PA House of Representatives

Matt Rourke / AP

The state House has kicked forward a proposal to outlaw automatic deductions from state workers’ paychecks for union dues that contribute to political activity.

Supporters call it a “paycheck protection” bill.

Matt Rourke / AP

The state House has now sent the Senate most of the revenue components necessary to finish Pennsylvania’s budget—more than three months behind schedule.

Senate leaders say they’ll make a good-faith effort to pass them, despite their flaws.

But the budget’s completion might still hinge on whether the chambers can agree on a gambling expansion.

The main component of the House proposal is a $1.5 billion in borrowing against the state’s Tobacco Settlement fund. That money would be paid back with interest over 20 years.

Matt Rourke / AP

House lawmakers narrowly passed part of a proposal Tuesday night to finish Pennsylvania’s overdue state budget—their first significant action since talks melted down two weeks ago.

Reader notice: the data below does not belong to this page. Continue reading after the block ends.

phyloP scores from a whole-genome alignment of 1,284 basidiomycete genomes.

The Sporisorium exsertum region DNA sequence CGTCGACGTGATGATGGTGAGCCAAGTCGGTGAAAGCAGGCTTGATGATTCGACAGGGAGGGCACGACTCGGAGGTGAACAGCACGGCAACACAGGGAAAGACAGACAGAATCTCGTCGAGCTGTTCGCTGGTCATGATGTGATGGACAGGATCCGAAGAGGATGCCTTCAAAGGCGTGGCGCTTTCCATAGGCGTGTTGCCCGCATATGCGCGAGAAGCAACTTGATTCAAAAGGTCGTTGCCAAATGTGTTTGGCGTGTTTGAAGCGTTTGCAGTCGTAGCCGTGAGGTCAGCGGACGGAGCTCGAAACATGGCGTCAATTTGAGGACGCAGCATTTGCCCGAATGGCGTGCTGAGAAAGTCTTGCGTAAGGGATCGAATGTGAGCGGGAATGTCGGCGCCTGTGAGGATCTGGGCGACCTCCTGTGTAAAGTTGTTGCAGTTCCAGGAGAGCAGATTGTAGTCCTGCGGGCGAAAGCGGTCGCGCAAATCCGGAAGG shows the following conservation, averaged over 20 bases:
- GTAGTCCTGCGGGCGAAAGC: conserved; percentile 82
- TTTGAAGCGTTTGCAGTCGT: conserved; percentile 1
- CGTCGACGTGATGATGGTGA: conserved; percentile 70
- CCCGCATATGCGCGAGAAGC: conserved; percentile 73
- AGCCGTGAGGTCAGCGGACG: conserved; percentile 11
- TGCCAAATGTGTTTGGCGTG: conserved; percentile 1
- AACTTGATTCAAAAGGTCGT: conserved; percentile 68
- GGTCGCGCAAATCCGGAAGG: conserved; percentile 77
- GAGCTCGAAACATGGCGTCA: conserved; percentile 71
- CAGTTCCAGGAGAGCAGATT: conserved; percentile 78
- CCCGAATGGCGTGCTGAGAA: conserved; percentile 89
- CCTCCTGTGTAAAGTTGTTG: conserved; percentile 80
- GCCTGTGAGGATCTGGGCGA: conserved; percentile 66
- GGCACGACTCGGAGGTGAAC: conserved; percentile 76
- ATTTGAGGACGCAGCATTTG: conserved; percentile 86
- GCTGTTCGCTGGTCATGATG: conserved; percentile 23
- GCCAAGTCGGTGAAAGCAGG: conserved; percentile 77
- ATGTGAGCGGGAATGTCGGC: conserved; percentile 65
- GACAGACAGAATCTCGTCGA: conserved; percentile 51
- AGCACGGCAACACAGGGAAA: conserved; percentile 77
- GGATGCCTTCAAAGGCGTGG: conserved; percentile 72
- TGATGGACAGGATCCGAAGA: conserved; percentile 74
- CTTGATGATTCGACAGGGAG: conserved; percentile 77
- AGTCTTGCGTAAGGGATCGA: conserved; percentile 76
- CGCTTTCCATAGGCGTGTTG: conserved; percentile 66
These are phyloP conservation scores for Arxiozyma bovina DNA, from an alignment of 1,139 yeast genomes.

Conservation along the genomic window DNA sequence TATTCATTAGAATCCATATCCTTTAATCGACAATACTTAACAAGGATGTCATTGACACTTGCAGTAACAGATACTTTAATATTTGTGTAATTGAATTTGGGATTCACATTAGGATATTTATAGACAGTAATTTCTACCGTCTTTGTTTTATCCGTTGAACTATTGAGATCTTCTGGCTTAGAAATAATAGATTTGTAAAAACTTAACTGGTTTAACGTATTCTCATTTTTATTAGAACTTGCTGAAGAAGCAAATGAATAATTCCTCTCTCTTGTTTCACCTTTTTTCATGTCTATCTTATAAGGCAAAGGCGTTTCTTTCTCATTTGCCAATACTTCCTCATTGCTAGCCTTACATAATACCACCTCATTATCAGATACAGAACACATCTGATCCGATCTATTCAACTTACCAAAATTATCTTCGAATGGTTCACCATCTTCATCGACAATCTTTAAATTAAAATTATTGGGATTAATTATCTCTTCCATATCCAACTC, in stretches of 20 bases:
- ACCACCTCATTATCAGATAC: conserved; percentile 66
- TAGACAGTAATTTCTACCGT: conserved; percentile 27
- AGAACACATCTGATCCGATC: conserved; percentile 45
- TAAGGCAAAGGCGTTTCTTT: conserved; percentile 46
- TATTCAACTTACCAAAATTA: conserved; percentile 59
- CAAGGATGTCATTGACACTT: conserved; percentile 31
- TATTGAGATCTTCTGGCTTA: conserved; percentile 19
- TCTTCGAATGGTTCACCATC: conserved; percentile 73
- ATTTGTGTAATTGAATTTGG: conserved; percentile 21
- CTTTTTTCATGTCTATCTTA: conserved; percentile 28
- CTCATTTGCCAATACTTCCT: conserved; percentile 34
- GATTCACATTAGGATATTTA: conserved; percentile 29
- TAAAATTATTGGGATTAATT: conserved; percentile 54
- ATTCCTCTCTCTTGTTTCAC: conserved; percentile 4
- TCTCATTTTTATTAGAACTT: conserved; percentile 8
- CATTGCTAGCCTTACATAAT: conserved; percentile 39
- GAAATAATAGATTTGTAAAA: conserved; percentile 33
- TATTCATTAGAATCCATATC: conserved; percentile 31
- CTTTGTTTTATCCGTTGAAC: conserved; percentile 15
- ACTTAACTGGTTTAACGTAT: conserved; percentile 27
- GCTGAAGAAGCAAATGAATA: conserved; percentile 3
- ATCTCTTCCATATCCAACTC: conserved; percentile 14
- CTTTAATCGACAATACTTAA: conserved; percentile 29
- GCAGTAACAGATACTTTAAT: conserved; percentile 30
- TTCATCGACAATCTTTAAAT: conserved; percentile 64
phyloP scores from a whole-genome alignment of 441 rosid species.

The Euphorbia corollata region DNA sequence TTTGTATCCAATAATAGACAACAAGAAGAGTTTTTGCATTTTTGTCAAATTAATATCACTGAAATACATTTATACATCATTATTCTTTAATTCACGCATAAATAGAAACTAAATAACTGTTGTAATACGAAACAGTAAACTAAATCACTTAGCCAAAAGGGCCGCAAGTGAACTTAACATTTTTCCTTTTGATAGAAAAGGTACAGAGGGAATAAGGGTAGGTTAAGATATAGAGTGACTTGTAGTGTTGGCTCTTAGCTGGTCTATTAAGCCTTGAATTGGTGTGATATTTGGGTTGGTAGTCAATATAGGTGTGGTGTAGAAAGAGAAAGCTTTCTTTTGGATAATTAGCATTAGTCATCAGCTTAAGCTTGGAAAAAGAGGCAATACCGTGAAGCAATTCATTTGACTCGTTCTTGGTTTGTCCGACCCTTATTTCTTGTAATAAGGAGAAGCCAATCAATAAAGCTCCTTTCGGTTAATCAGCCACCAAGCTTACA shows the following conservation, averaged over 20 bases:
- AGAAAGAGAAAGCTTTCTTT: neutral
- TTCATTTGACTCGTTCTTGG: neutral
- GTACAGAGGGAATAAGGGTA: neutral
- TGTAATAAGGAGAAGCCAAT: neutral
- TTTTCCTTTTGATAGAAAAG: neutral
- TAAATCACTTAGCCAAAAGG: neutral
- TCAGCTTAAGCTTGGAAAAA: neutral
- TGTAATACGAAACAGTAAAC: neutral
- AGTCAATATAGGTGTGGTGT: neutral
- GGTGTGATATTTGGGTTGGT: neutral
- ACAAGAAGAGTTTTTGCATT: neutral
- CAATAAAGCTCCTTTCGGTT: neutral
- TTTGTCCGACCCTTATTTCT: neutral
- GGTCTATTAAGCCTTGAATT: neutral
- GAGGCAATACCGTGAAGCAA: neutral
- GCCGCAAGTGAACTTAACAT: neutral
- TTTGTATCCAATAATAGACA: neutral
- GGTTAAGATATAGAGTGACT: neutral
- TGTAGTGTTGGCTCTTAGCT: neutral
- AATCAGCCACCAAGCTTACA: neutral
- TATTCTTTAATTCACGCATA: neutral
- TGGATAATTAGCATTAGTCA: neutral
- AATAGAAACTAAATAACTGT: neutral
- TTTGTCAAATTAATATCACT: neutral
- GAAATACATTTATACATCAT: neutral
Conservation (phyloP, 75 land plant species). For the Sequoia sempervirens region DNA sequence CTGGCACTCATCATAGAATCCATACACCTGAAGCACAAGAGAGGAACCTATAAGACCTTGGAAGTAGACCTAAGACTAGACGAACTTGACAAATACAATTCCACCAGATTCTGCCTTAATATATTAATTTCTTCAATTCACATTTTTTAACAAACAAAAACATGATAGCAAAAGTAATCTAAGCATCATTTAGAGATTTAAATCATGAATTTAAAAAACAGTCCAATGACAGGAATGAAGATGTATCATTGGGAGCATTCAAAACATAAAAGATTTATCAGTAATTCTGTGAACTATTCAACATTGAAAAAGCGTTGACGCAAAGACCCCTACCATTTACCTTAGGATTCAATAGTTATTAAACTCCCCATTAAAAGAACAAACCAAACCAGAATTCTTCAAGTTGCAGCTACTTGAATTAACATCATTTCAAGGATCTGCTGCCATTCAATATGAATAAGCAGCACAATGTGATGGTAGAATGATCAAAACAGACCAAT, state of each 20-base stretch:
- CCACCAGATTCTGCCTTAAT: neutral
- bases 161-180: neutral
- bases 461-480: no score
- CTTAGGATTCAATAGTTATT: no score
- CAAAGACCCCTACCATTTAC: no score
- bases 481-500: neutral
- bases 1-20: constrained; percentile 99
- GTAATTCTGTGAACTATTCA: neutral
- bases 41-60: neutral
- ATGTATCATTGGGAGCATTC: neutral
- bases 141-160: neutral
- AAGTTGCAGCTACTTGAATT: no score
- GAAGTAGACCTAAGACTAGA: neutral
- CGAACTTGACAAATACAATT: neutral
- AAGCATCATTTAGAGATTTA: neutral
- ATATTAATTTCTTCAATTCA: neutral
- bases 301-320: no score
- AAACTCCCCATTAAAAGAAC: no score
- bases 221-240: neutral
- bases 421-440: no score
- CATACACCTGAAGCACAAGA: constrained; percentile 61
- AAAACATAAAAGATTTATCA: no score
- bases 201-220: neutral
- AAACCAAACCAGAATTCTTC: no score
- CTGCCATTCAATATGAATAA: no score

Matt Rourke / AP

Senators are trying to figure out how to move forward on the stalled state budget.

They’re planning to formally vote against a conservative House funding plan Wednesday in hopes of kick-starting an expedited process known as a conference committee.

However, there’s no guarantee that will happen.

After receiving it last week, Senate leaders quickly made it clear they don’t support a House proposal that would close the $2.2 billion budget gap primarily with one-time fund transfers instead of taxes.

Governor Tom Wolf / Flickr

The Pennsylvania Senate could vote Monday or Tuesday on whether to put the Pittsburgh Water and Sewer Authority under state oversight.

A bill that would empower the Public Utility Commission to oversee the embattled agency has been pending before the full Senate since June 30. When the chamber returns from summer recess Monday, it will have two days to act on the measure. Without action by Tuesday, the bill will be removed from the Senate calendar with the possibility of later consideration.

Matt Rourke / AP

The state House of Representatives has narrowly voted to move a budget plan built largely on one-time fund transfers.